British Museum blog

Amara West 2012: excavation in the cemeteries


Michaela Binder, Durham University

This year’s team – Ashild, Laurel, Milena, Mohammed Saad and myself – is finally complete and we’re ready to kick off the 2012 season of excavating in the cemeteries at Amara West. The strong winds of the last few days have made excavation a bit difficult, but on Friday conditions were perfect.

Dawn in the cemetery at Amara West

Dawn in the cemetery at Amara West

There’s no time to be wasted: despite exhausting travelling from Europe to Khartoum and then immediately onwards to Amara West, work started the day after everyone arrived and settled into the house.

Milena documenting the superstructure of G309

Milena documenting the superstructure of G309

The first day on site, everyone familiarised themselves with the cemetery and started documenting the surface features of individual graves. Except for Mohammed Saad, none of the other members of the cemetery team have worked in Sudan before.

Hassan Awad, cleaning the shaft of G310. Behind is what we thought was the opening to a burial chamber…

Hassan Awad, cleaning the shaft of G310. Behind is what we thought was the opening to a burial chamber…

Laurel is working on a small burial mound (G310), and was the first one to start ‘real’ excavation. Three workmen soon revealed a large, rectangular pit orientated east-west filled with windblown sand. After about one metre, the shaft starts cutting into the bedrock.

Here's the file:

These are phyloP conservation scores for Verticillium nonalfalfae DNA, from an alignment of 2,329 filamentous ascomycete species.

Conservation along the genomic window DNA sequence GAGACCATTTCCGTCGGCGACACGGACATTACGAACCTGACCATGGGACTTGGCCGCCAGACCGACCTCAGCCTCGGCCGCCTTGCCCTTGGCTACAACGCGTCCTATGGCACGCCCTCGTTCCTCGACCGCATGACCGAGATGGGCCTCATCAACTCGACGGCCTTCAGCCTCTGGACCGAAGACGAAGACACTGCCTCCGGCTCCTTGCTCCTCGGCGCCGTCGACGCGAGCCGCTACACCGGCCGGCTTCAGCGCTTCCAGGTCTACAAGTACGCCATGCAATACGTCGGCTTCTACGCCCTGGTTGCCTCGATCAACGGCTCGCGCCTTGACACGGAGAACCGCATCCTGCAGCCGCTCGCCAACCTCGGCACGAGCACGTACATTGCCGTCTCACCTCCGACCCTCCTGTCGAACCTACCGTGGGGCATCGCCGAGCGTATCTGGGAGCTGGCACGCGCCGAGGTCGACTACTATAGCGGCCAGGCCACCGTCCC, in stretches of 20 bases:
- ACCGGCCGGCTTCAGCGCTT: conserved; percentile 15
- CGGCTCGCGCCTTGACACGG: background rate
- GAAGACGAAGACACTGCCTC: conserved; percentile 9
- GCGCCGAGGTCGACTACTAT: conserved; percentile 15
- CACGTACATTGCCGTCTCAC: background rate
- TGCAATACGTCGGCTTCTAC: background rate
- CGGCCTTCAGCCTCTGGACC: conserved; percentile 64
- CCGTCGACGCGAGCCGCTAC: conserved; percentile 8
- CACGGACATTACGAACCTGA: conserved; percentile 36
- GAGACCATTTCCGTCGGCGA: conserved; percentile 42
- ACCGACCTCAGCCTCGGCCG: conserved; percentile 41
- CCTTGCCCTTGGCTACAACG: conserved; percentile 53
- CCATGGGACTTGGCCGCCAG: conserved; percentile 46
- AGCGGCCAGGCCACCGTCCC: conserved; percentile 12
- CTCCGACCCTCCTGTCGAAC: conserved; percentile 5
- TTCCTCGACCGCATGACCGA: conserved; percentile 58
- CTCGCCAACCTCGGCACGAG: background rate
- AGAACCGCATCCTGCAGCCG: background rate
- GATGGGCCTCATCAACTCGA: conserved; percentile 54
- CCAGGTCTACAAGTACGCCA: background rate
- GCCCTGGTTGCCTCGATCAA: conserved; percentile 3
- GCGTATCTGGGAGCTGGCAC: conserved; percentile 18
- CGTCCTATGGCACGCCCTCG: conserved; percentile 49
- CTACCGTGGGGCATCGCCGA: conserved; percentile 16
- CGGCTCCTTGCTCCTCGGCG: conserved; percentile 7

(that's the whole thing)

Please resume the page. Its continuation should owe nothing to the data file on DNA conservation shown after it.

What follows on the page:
On the western side of the shaft, something that looked like the opening to a burial chamber soon appeared – very much to everyone’s excitement.

Unfortunately, however, the grave turned out to be empty – perhaps looted in ancient times like many of the graves at Amara West.

Well, there are plenty more to come.

 

 

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This is the next space in our #MuseumOfTheFuture series looking at all the galleries in the Museum. Rooms 92–94 are the Mitsubishi Corporation Japanese Galleries. Continuity and change have shaped Japanese material culture since ancient times. Through extensive cultural exchange, Japan has become a thriving modern, high-technology society while continuing to celebrate many elements of its traditional culture.
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